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International preview of Aga Khan Museum held in Dubai 2014-03-18

Tuesday, 2014, March 18
Janice Ponce de Leon, Staff Reporter

Dubai: North America’s sole museum dedicated to Islamic arts and cultures — the Aga Khan Museum — held its first international preview at the Ismaili Centre Dubai on Tuesday.
Located in Toronto, Canada, the Aga Khan Museum showcases a collection of more than 1,000 artefacts and artworks — in ceramic, metalwork, ivory, stone and wood, as well as textiles and carpets, among others — that span more than 1,000 years. The collection presents an overview of the artistry of Muslim societies from Spain to China.
Shaikh Nahyan Bin Mubarak Al Nahyan, Minister of Culture, Youth and Community Development, and Shaikh Ahmad Bin Saeed Al Maktoum, President of Dubai Civil Aviation, Chairman and Chief Executive of Emirates Airline and Group, attended the event along with other VIP guests.
During his keynote speech, Shaikh Nahyan said the opening of the museum plays a key role in fostering knowledge and understanding through the preservation of Islamic heritage.

“The museum preserves important artefacts of our Islamic heritage. They communicate our history, culture, and art. Those artefacts convey a clear sense of Muslim diversity, a diversity that deserves global prominence,” Shaikh Nahyan said.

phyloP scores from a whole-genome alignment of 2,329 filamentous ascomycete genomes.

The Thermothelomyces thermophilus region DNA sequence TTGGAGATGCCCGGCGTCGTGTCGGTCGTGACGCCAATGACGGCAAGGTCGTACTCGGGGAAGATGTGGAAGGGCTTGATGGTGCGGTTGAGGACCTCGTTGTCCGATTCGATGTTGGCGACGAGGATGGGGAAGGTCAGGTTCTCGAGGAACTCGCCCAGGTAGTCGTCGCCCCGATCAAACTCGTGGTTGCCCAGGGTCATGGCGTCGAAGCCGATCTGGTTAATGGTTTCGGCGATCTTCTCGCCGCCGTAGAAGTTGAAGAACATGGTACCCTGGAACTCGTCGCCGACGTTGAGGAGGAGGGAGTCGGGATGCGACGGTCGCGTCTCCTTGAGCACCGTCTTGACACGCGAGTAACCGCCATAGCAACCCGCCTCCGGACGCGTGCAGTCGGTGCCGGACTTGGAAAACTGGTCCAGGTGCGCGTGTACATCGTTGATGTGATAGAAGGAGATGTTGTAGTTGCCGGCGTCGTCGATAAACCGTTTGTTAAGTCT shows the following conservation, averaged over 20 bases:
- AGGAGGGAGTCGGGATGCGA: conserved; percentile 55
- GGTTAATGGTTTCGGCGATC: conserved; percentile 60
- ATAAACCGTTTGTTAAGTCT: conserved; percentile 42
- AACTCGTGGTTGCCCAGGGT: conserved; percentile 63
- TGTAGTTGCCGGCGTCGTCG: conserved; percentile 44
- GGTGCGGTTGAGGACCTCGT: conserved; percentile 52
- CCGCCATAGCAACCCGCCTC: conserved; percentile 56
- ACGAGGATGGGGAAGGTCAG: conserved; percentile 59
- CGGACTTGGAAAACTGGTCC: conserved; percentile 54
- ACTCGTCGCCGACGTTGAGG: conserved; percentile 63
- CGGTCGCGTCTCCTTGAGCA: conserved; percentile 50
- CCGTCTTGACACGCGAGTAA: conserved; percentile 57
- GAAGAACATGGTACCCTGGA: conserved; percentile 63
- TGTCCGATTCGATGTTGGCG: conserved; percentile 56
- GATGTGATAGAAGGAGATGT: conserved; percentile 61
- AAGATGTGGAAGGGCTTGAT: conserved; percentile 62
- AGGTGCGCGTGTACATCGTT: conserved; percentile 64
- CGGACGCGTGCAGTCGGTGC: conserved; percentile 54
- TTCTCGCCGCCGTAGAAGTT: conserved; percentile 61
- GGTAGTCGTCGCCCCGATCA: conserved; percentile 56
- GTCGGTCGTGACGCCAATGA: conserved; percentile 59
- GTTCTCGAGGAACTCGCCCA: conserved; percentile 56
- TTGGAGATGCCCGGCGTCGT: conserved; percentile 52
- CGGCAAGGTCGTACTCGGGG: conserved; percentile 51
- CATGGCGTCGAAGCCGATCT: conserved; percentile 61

“I strongly believe that culture and the arts are important catalysts for peace, understanding and harmony in the world,” he added.
With more than 1,700 square metres of gallery space, the museum is due to open after autumn this year. It is an initiative of the Aga Khan Trust for Culture, an agency founded by the spiritual leader, Aga Khan.
Apart from exhibitions, the museum will also have a performing arts calendar and learning programmes for all ages. The international preview exhibit was held in the emirate on Tuesday as part of Art Dubai that began on the same day, said Amirudin Thanawalla, President of the Prince Aga Khan Shia Ismaili Council for the UAE, that hosted the event.
Arif Lalani, Canadian Ambassador to the UAE, who co-sponsored the event, said bringing the preview exhibition to the Middle East through Art Dubai is only fitting. “Dubai is shaping new and constructive encounters between cultures in the 21st century. Canada and its institutions are proud to be part of this story.”
The Dubai preview showcased five pieces from the museum’s collection that span 300 years, available for viewing by invitation only until Thursday afternoon.

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